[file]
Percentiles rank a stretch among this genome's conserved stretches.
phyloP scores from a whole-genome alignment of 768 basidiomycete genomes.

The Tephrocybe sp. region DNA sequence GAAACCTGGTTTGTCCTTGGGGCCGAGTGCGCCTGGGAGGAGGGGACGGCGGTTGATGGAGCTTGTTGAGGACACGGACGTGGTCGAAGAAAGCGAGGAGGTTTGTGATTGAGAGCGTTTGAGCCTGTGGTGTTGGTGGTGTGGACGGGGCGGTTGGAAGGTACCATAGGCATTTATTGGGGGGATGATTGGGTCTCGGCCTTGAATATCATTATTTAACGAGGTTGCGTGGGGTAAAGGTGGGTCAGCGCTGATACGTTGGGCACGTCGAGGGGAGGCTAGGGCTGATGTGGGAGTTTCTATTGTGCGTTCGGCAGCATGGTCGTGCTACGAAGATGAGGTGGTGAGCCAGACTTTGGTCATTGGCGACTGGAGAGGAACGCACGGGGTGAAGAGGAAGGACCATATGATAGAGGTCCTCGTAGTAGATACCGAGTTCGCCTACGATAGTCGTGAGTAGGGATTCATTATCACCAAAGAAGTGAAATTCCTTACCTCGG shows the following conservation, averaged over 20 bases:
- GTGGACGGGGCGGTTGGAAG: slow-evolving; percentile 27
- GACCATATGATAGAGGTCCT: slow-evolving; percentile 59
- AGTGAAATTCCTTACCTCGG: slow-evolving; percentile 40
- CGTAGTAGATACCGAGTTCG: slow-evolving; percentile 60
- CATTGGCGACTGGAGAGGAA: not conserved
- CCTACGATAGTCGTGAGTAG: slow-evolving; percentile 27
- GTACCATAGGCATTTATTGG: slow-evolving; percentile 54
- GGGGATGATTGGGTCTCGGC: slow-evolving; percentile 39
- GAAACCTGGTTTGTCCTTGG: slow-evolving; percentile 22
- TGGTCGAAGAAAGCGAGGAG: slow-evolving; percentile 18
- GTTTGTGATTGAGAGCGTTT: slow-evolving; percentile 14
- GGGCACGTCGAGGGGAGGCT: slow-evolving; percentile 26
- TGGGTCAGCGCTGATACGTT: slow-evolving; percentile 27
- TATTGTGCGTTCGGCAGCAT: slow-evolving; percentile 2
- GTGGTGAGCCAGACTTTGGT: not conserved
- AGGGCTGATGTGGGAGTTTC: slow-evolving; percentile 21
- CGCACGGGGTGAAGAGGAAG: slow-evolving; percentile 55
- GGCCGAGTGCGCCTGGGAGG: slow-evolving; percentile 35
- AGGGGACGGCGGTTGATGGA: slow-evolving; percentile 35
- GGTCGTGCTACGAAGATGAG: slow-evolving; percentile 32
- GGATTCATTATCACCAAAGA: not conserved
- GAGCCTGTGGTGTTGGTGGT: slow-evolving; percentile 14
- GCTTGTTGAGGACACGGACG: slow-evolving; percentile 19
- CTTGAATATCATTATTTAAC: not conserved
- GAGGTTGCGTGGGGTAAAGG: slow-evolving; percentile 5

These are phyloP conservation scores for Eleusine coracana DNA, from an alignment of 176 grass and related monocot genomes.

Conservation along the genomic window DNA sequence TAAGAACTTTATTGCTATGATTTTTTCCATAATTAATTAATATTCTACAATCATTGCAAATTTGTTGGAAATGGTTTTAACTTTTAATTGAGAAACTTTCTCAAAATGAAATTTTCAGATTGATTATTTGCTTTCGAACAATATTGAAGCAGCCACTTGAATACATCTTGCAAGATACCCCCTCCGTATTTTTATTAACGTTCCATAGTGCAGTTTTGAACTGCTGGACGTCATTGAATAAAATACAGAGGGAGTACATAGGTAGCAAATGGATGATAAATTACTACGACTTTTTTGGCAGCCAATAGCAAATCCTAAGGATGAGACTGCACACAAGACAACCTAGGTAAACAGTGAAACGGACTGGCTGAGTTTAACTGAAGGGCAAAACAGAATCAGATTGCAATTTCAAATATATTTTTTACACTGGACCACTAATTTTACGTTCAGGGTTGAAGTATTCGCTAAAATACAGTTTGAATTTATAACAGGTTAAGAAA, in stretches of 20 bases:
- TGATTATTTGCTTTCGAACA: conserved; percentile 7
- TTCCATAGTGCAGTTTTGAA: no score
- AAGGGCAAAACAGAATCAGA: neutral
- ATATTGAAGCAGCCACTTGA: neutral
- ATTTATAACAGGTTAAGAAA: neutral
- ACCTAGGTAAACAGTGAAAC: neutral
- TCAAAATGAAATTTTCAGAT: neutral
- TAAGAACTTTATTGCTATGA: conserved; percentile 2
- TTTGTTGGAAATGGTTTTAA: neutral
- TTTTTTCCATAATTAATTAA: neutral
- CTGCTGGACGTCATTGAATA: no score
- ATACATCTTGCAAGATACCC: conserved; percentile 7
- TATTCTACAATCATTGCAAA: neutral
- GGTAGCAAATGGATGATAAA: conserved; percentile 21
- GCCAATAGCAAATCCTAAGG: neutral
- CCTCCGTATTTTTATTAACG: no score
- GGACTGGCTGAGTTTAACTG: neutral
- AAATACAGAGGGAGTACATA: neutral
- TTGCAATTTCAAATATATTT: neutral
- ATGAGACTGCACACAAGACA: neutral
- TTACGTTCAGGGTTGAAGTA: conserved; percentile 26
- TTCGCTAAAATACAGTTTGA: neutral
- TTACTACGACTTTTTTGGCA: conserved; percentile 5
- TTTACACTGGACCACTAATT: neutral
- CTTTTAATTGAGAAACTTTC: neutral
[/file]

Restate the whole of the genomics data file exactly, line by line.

Percentiles rank a stretch among this genome's conserved stretches.
phyloP scores from a whole-genome alignment of 768 basidiomycete genomes.

The Tephrocybe sp. region DNA sequence GAAACCTGGTTTGTCCTTGGGGCCGAGTGCGCCTGGGAGGAGGGGACGGCGGTTGATGGAGCTTGTTGAGGACACGGACGTGGTCGAAGAAAGCGAGGAGGTTTGTGATTGAGAGCGTTTGAGCCTGTGGTGTTGGTGGTGTGGACGGGGCGGTTGGAAGGTACCATAGGCATTTATTGGGGGGATGATTGGGTCTCGGCCTTGAATATCATTATTTAACGAGGTTGCGTGGGGTAAAGGTGGGTCAGCGCTGATACGTTGGGCACGTCGAGGGGAGGCTAGGGCTGATGTGGGAGTTTCTATTGTGCGTTCGGCAGCATGGTCGTGCTACGAAGATGAGGTGGTGAGCCAGACTTTGGTCATTGGCGACTGGAGAGGAACGCACGGGGTGAAGAGGAAGGACCATATGATAGAGGTCCTCGTAGTAGATACCGAGTTCGCCTACGATAGTCGTGAGTAGGGATTCATTATCACCAAAGAAGTGAAATTCCTTACCTCGG shows the following conservation, averaged over 20 bases:
- GTGGACGGGGCGGTTGGAAG: slow-evolving; percentile 27
- GACCATATGATAGAGGTCCT: slow-evolving; percentile 59
- AGTGAAATTCCTTACCTCGG: slow-evolving; percentile 40
- CGTAGTAGATACCGAGTTCG: slow-evolving; percentile 60
- CATTGGCGACTGGAGAGGAA: not conserved
- CCTACGATAGTCGTGAGTAG: slow-evolving; percentile 27
- GTACCATAGGCATTTATTGG: slow-evolving; percentile 54
- GGGGATGATTGGGTCTCGGC: slow-evolving; percentile 39
- GAAACCTGGTTTGTCCTTGG: slow-evolving; percentile 22
- TGGTCGAAGAAAGCGAGGAG: slow-evolving; percentile 18
- GTTTGTGATTGAGAGCGTTT: slow-evolving; percentile 14
- GGGCACGTCGAGGGGAGGCT: slow-evolving; percentile 26
- TGGGTCAGCGCTGATACGTT: slow-evolving; percentile 27
- TATTGTGCGTTCGGCAGCAT: slow-evolving; percentile 2
- GTGGTGAGCCAGACTTTGGT: not conserved
- AGGGCTGATGTGGGAGTTTC: slow-evolving; percentile 21
- CGCACGGGGTGAAGAGGAAG: slow-evolving; percentile 55
- GGCCGAGTGCGCCTGGGAGG: slow-evolving; percentile 35
- AGGGGACGGCGGTTGATGGA: slow-evolving; percentile 35
- GGTCGTGCTACGAAGATGAG: slow-evolving; percentile 32
- GGATTCATTATCACCAAAGA: not conserved
- GAGCCTGTGGTGTTGGTGGT: slow-evolving; percentile 14
- GCTTGTTGAGGACACGGACG: slow-evolving; percentile 19
- CTTGAATATCATTATTTAAC: not conserved
- GAGGTTGCGTGGGGTAAAGG: slow-evolving; percentile 5

These are phyloP conservation scores for Eleusine coracana DNA, from an alignment of 176 grass and related monocot genomes.

Conservation along the genomic window DNA sequence TAAGAACTTTATTGCTATGATTTTTTCCATAATTAATTAATATTCTACAATCATTGCAAATTTGTTGGAAATGGTTTTAACTTTTAATTGAGAAACTTTCTCAAAATGAAATTTTCAGATTGATTATTTGCTTTCGAACAATATTGAAGCAGCCACTTGAATACATCTTGCAAGATACCCCCTCCGTATTTTTATTAACGTTCCATAGTGCAGTTTTGAACTGCTGGACGTCATTGAATAAAATACAGAGGGAGTACATAGGTAGCAAATGGATGATAAATTACTACGACTTTTTTGGCAGCCAATAGCAAATCCTAAGGATGAGACTGCACACAAGACAACCTAGGTAAACAGTGAAACGGACTGGCTGAGTTTAACTGAAGGGCAAAACAGAATCAGATTGCAATTTCAAATATATTTTTTACACTGGACCACTAATTTTACGTTCAGGGTTGAAGTATTCGCTAAAATACAGTTTGAATTTATAACAGGTTAAGAAA, in stretches of 20 bases:
- TGATTATTTGCTTTCGAACA: conserved; percentile 7
- TTCCATAGTGCAGTTTTGAA: no score
- AAGGGCAAAACAGAATCAGA: neutral
- ATATTGAAGCAGCCACTTGA: neutral
- ATTTATAACAGGTTAAGAAA: neutral
- ACCTAGGTAAACAGTGAAAC: neutral
- TCAAAATGAAATTTTCAGAT: neutral
- TAAGAACTTTATTGCTATGA: conserved; percentile 2
- TTTGTTGGAAATGGTTTTAA: neutral
- TTTTTTCCATAATTAATTAA: neutral
- CTGCTGGACGTCATTGAATA: no score
- ATACATCTTGCAAGATACCC: conserved; percentile 7
- TATTCTACAATCATTGCAAA: neutral
- GGTAGCAAATGGATGATAAA: conserved; percentile 21
- GCCAATAGCAAATCCTAAGG: neutral
- CCTCCGTATTTTTATTAACG: no score
- GGACTGGCTGAGTTTAACTG: neutral
- AAATACAGAGGGAGTACATA: neutral
- TTGCAATTTCAAATATATTT: neutral
- ATGAGACTGCACACAAGACA: neutral
- TTACGTTCAGGGTTGAAGTA: conserved; percentile 26
- TTCGCTAAAATACAGTTTGA: neutral
- TTACTACGACTTTTTTGGCA: conserved; percentile 5
- TTTACACTGGACCACTAATT: neutral
- CTTTTAATTGAGAAACTTTC: neutral